HR Group, founded in Edmonton Alberta in 1993, is a partnership of highly experienced management consultants who specialize in organizational effectiveness and human resource management, and promote participative, lean, and cost-effective management practices. All partners are Certified Human Resource Practitioners with extensive senior level experience in both the private and public sectors.

The HR Function: What Is It?

Reprinted from “Productive Workplaces” (October, 2007), the HR Group newsletter.

The booming Alberta economy has sparked a rising interest in Human Resources Management. Many organizations are exploring their Human Resource Management needs and trying to determine whether or not they need resident expertise in the form or an HR “specialist” or whether or not they can or should outsource this overall function. It is gratifying to see this interest in HR on the one hand, but on the other hand it brings to light so many of the misconceptions that still exist regarding the HR function, what it entails, and who in the organization should really be responsible for most HR policies and practices.

Many people still think of HR as the outdated concept of “personnel”. The traditional personnel focus has been on mainly “transactional” policies, practices, and processes such as:

  • Recruitment and selection procedures such as posting/advertising, short listing, and interviewing
  • Enrollment of new employees with all appropriate forms completion for tax, payroll, and benefit purposes
  • Orientation processes for new employees
  • Determining the appropriate placement of new employees on existing compensation structures and overseeing any annual changes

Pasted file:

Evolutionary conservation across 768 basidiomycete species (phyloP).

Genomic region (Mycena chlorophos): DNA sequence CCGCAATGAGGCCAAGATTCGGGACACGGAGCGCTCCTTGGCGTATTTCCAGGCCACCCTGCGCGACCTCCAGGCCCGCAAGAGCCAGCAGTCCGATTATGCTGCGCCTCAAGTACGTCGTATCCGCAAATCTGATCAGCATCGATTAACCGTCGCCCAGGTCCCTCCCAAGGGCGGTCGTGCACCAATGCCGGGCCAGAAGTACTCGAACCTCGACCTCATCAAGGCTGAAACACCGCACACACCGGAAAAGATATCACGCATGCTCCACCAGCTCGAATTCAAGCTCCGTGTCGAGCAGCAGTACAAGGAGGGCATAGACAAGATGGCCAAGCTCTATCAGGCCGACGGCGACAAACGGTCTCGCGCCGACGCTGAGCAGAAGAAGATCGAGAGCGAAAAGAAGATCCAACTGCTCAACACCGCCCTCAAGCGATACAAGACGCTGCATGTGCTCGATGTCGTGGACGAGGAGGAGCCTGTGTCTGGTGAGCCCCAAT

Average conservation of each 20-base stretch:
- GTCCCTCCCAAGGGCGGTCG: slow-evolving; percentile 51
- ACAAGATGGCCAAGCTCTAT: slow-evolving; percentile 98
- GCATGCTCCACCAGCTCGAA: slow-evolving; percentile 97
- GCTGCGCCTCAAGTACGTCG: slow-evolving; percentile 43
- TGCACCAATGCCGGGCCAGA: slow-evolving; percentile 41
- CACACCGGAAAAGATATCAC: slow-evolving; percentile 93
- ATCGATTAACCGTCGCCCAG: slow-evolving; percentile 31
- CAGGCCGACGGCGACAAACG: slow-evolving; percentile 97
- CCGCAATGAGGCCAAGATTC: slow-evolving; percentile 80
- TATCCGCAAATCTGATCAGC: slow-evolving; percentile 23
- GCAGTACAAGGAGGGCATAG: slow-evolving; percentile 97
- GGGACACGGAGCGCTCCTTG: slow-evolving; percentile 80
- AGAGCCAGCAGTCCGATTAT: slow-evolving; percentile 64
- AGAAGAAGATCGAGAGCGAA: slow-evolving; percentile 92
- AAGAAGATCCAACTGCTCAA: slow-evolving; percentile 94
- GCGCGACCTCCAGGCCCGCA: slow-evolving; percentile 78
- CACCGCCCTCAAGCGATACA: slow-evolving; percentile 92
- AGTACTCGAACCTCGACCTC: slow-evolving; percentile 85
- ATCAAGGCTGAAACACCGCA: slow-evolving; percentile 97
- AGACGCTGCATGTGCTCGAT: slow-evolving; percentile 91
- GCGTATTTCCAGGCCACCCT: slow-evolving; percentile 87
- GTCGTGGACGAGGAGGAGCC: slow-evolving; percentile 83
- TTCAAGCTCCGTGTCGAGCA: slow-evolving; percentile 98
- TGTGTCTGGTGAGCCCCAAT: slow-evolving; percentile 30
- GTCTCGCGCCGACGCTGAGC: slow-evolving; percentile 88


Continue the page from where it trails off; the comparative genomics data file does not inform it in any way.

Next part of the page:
• Annual performance appraisal processes and forms completion
  • Ensuring compliance with existing HR legislation such as the Employment Standards Code
  • Ensuring compliance with Occupational Health and Safety and WCB legislation regarding appropriate forms completion, safety committees, tool box meetings, etc.
  • Exit interviews and other termination of employment processes and procedures

The traditional “personnel” functions are bureaucratic in nature and have been the responsibility of the payroll/personnel department. The focus is on compliance, paperwork, documentation, and standardization. They are necessary functions for any organization, but in Frederick Herzberg’s terminology they are hygiene factors and not motivational factors. They do little, if anything, to attract and retain qualified staff and to assist the organization in obtaining its goals. In many productive workplaces today, they are usually part of the payroll department and are competently performed by qualified clerical assistants. Increasingly some of the functions are outsourced to firms that specialize in payroll and personnel transactional procedures.

There is a far more important side, however, to HR. That is the whole area of Organizational Behavior and Development; the area that can materially assist organizations in obtaining their goals in the most efficient and cost effective manner; the area that truly deals with Herzberg’s motivational factors. This is the area, however, despite its importance, that is so often still missing in most organizations. Many senior managers feel that they inherently possess this knowledge and do not need any assistance or what, unfortunately, is so often viewed as interference in their own authority and overall responsibility.

So what are the components of Organizational Behavior and Development? What are the really important components of true Human Resources Management? Typical topics are: